Officials are to examine the possibility of resurfacing the city’s Shop Street and nearby streets in order to make them safer and more wheelchair friendly.
Some councillors suggested replacing the damaged and dangerous cobblestone with tarmacadam, given the high number of falls and lawsuit.
Cllr Declan McDonnell suggested a tarmac pathway each side for wheelchair users as this would be more cost efficient than full tarmacing.
Mr Hayes agreed that a full report would be given to councillors in 6 months time.
Fallen tree blocks access to Oughterard village
Car insurance claims in Galway down 35 percent this year
A new report has found that car insurance claims across Galway fell by over 35 percent this year as a result of the Covid-19 pandemic.
The study by HelloSafe reveals that the drop in claims by motorists across the county saved insurance companies almost €16m.
The saving is attributed to the ongoing pandemic, which has seen considerably reduced traffic on the roads.
Dublin had the biggest drop in claims – down 49 percent – followed by Louth, Galway, Kildare, and Cork.
The lowest figure was recorded in Co. Leitrim, where claims dropped by just 19 percent.
The report says policy holders should expect a discount on their premiums in the long run.
But motoring journalist Geraldine Herbert says drivers shouldn’t hold their breath – to hear more, tune in to Galway Bay fm news on the hour…
Green light for mixed use development in Knocknacarra, despite residents’ concerns
Galway Bay fm newsroom – A controversial plan for a mixed use development at a brownfield site in Knocknacarra has been given the thumbs up by An Bord Pleanála.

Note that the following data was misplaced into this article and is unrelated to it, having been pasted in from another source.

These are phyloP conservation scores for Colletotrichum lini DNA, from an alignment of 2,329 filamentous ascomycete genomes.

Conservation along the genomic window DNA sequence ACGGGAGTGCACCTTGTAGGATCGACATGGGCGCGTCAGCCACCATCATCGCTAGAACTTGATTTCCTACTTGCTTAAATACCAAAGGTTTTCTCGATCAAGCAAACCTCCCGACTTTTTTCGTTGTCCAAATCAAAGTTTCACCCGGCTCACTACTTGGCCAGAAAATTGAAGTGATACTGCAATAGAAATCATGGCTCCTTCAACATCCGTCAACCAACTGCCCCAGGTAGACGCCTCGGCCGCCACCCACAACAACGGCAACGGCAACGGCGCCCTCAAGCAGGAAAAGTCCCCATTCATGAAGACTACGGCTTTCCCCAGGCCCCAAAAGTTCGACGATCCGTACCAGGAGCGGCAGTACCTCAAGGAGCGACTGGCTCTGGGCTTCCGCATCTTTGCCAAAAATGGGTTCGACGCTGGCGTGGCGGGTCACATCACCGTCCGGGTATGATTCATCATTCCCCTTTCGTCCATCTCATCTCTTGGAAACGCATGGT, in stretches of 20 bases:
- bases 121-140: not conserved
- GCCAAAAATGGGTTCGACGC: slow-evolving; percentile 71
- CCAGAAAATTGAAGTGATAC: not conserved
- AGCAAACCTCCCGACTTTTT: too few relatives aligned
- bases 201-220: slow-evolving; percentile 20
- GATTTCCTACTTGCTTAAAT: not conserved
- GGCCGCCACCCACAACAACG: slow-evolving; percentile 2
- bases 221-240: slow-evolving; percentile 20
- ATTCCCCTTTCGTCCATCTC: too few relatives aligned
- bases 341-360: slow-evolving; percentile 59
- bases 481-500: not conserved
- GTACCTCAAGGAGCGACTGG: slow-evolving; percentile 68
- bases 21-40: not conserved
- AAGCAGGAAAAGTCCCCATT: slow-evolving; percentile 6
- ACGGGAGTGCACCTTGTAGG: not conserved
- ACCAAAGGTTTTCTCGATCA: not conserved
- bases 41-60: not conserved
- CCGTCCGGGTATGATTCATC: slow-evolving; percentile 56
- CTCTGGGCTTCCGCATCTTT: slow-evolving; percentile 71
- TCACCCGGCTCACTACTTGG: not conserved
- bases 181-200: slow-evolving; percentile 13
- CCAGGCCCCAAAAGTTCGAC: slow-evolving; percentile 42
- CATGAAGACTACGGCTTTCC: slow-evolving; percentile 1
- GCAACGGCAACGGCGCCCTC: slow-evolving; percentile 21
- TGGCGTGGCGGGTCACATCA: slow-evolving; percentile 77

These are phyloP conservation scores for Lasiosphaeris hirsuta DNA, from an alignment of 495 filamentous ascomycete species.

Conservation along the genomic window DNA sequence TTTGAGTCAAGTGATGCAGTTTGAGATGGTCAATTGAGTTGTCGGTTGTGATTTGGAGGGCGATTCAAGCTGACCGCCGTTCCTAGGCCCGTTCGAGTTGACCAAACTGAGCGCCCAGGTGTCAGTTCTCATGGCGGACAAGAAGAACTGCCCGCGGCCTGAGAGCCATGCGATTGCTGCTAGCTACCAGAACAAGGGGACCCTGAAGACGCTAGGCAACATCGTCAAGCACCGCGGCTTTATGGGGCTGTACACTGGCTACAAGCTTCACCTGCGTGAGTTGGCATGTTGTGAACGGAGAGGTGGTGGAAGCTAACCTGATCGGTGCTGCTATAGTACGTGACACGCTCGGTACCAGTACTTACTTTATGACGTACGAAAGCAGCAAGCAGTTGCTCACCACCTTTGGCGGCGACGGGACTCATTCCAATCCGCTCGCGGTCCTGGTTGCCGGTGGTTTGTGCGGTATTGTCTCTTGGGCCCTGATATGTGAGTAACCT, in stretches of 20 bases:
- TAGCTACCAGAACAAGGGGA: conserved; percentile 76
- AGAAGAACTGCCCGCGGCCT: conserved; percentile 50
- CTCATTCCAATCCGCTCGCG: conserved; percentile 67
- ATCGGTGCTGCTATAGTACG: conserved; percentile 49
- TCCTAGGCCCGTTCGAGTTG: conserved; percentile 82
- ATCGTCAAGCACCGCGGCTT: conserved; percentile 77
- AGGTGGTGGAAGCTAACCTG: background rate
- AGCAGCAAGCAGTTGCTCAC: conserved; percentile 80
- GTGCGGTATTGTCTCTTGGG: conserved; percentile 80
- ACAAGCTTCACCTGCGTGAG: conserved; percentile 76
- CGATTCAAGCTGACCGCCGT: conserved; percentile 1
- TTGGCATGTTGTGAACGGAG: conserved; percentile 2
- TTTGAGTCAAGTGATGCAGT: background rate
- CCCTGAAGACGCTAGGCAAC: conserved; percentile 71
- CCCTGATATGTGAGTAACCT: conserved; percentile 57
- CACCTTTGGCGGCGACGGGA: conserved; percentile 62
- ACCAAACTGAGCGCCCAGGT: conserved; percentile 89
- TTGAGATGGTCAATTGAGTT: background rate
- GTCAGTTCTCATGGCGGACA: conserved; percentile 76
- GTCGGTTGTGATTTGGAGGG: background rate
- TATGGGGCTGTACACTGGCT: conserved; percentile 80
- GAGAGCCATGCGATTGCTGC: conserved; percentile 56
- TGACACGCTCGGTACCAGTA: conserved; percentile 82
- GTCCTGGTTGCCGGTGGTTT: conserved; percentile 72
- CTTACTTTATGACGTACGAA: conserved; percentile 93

The project, which includes a restaurant and bar, is led by Highcross Developments Limited and had been the subject of an appeal by a residents’ association.
Permission had been granted by the city council in June for the construction of a restaurant/bar, two retail units and six apartments at the site at the junction of the Clybaun road and the Western Distributor Road.
The plans also involved the demolition of an existing two-storey detached dwelling and the construction of a mixed use building over a basement to the height of four storeys.
The development was designed to feature a mix of two and three bedroom apartments and 72 carparking spaces at a site opposite the Clybaun Hotel.
In an appeal from a residents’ association, concerns were raised that the site is currently zoned for residential use and it was argued the development’s non residential activities are not in keeping with the Galway City Development plan.
Other issues highlighted in the appeal included over commercialization of the area, noise concerns, parking and the design of the building itself.
An Bord Pleanála has approved the development with 18 revised conditions.
One states the proposed vehicular entrance off the Western Distributor Road is to be omitted and provision is to be made for an entry/exit point on Clybaun Road.